PHILADELPHIA, PENNSYLVANIA—Tuberculosis (TB) is one of the biggest scourges there is among infectious diseases, killing nearly 2 million people a year, most in developing countries. It is also notoriously hard and slow to detect in places without top-flight health care systems. Yesterday, researchers reported at the American Chemical Society (ACS) meeting here that they’ve devised a simple new way to diagnose TB, and even distinguish living TB cells from dead ones, which could give doctors an easy way to see whether their anti-TB medications are working. The researchers are now putting their diagnostic through its paces with samples from patients in South Africa, which has one of the world’s highest incidences of TB, and they hope to launch a clinical trial of their test soon.
According to the World Health Organization, nearly 10 million people contract TB every year. That happens when someone infected with Mycobacterium tuberculosis coughs, or even speaks, and others nearby inhale tiny, bacteria-laden droplets. In wealthy countries, doctors take lung x-rays of patients suspected of having TB and test their sputum (mucus and spit) for DNA markers of the bacterium. But in developing countries, where there is limited access to these technologies, technicians often turn to a procedure known as the Ziehl–Neelsen (ZN) test.
Developed more than a century ago, the ZN test spritzes dye-laden liquids onto a sputum sample. After extensive processing, those dyes latch onto water-excluding “hydrophobic” compounds that are abundant in Mycobacteria membranes. But the test is slow to administer, not particularly sensitive, and gives many false positives, because many bacterial membranes contain hydrophobic compounds, says Carolyn Bertozzi, a chemist at Stanford University in Palo Alto, California.
Bertozzi and her colleagues wondered whether there wasn’t a better way to flag TB. Her team had spent more than a decade studying how different organisms, including pathogenic bacteria, attach a wide variety of sugar compounds to the proteins and fatty molecules called lipids that make up their cell membranes. In their early studies they found that unlike most other bacteria, and most other organisms, Mycobacterium tuberculosis and its close relatives use a type of sugar known as trehalose to carry out this construction. “We wondered whether we could use this to mark TB cells,” Bertozzi says.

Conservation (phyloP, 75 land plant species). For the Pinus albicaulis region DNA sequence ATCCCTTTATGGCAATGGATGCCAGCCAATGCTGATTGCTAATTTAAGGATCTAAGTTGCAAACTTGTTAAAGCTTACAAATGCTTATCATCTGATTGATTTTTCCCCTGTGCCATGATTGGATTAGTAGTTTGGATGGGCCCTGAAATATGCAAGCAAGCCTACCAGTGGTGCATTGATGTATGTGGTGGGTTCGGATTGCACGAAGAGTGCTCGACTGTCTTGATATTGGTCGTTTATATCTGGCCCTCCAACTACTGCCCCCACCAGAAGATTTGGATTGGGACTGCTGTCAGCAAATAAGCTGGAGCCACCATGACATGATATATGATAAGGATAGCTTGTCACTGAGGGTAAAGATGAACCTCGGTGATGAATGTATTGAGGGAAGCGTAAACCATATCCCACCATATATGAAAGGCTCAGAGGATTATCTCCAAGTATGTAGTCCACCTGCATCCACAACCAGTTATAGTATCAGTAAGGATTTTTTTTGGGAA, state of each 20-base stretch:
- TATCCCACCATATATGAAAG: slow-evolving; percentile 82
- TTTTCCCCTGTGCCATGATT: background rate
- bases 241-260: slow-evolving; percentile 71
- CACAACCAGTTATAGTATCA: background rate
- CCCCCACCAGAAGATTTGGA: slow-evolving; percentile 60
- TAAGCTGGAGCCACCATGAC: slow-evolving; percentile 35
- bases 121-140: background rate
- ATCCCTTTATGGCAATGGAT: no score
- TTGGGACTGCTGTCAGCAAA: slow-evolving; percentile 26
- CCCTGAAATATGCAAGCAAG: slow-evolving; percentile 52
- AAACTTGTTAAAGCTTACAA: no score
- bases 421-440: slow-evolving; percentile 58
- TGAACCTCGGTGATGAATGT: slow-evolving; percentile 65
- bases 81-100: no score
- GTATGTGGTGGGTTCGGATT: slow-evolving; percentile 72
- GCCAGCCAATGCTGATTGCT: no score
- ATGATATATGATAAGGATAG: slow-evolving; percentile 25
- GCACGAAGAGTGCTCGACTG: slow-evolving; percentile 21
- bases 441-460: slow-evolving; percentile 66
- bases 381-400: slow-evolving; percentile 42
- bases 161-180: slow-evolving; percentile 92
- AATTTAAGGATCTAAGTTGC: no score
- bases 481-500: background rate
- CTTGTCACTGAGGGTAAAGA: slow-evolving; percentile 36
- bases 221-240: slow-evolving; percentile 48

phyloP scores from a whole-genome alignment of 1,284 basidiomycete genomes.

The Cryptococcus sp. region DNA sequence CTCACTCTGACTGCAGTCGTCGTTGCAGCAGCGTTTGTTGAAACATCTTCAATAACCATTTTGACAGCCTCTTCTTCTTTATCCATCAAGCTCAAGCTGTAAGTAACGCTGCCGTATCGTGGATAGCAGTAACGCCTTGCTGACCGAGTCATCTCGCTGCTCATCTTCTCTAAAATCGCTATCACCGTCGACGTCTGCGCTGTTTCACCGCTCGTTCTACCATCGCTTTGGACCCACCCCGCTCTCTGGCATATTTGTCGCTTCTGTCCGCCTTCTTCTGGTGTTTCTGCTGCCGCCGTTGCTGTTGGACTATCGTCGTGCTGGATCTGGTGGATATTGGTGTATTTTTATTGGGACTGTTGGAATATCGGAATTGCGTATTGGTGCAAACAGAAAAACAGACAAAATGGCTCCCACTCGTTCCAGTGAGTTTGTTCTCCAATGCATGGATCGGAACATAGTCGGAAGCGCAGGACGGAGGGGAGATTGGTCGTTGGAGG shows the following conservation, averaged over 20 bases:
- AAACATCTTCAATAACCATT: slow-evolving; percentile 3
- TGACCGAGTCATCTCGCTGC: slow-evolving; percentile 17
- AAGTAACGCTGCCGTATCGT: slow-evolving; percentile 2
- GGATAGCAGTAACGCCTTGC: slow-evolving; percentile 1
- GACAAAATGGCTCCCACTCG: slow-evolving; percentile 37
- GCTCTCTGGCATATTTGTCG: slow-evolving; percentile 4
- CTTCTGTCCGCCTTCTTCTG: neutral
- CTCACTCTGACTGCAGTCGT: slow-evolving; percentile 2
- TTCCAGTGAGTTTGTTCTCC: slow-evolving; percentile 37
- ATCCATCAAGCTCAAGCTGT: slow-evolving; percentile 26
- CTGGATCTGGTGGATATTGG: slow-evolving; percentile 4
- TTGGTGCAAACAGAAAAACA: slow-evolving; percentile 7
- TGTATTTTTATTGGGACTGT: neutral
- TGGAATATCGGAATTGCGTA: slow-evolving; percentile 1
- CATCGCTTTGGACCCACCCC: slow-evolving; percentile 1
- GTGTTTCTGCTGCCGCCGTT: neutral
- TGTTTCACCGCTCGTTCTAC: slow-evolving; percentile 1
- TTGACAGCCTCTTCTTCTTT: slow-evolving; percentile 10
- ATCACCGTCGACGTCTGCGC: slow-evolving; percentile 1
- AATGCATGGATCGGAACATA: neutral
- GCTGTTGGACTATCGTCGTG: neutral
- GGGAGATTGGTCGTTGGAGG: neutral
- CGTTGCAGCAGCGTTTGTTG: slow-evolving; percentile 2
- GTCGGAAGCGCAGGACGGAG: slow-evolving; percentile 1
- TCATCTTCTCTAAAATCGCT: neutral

The researchers designed a series of different trehalose sugars tagged with a fluorescent dye abbreviated DMN. The dye glows bright green when it absorbs light—but not always. If it’s surrounded by even the slightest bit of water it doesn’t shine. When water is excluded, as it is in the hydrophobic interior of a cell membrane, the dye lights up. Bertozzi’s hope was that if her team fed their dye-labeled sugars to the TB bugs, the microbes would take them up and append them to their cell membrane lipids, turning them green. That wouldn’t happen for dead TB cells that can’t take up the sugar, nor for the cells of most other organisms, making it possible to spot a live TB infection in highly diverse sputum samples.
In lab studies the researchers found just that. Bertozzi reported at the meeting that live Mycobacterium samples shone bright green under a fluorescence microscope, whereas those containing common bacteria, such as Escherichia coli or Staphylococcus aureus, didn’t fluoresce at all. What’s more, the live TB cells begin to glow in as little as 5 minutes after being fed the sugar, and turn bright green within 1 hour. ZN tests, by contrast, can take hours and often miss low levels of infection. Another standard test, wherein TB proteins are injected under the skin and doctors look for an immune response that shows a person has been infected, can take 3 days to produce a result.
Bertozzi and her colleagues also collaborated with Bavesh Kana, a biochemist at the University of the Witwatersrand in Johannesburg, South Africa, who provided sputum samples of patients suspected of having TB. Lab tests on those samples not only quickly flagged live TB, but showed a close match with more exacting DNA studies. Bertozzi says that she and her colleagues are hoping to launch a clinical trial of their diagnostic to test its success under real-world conditions.
“It’s pretty spectacular,” says Dale Boger, a chemist at the Scripps Research Institute in San Diego, California, who attended Bertozzi’s session. Boger adds, however, that even if TB is detected rapidly its resistance to current medications continues to be a major problem. Bertozzi notes that if the new test proves successful, it could help fight such resistance by allowing doctors to determine what medications are and aren’t working to defeat one of the most vexing and dangerous infectious diseases.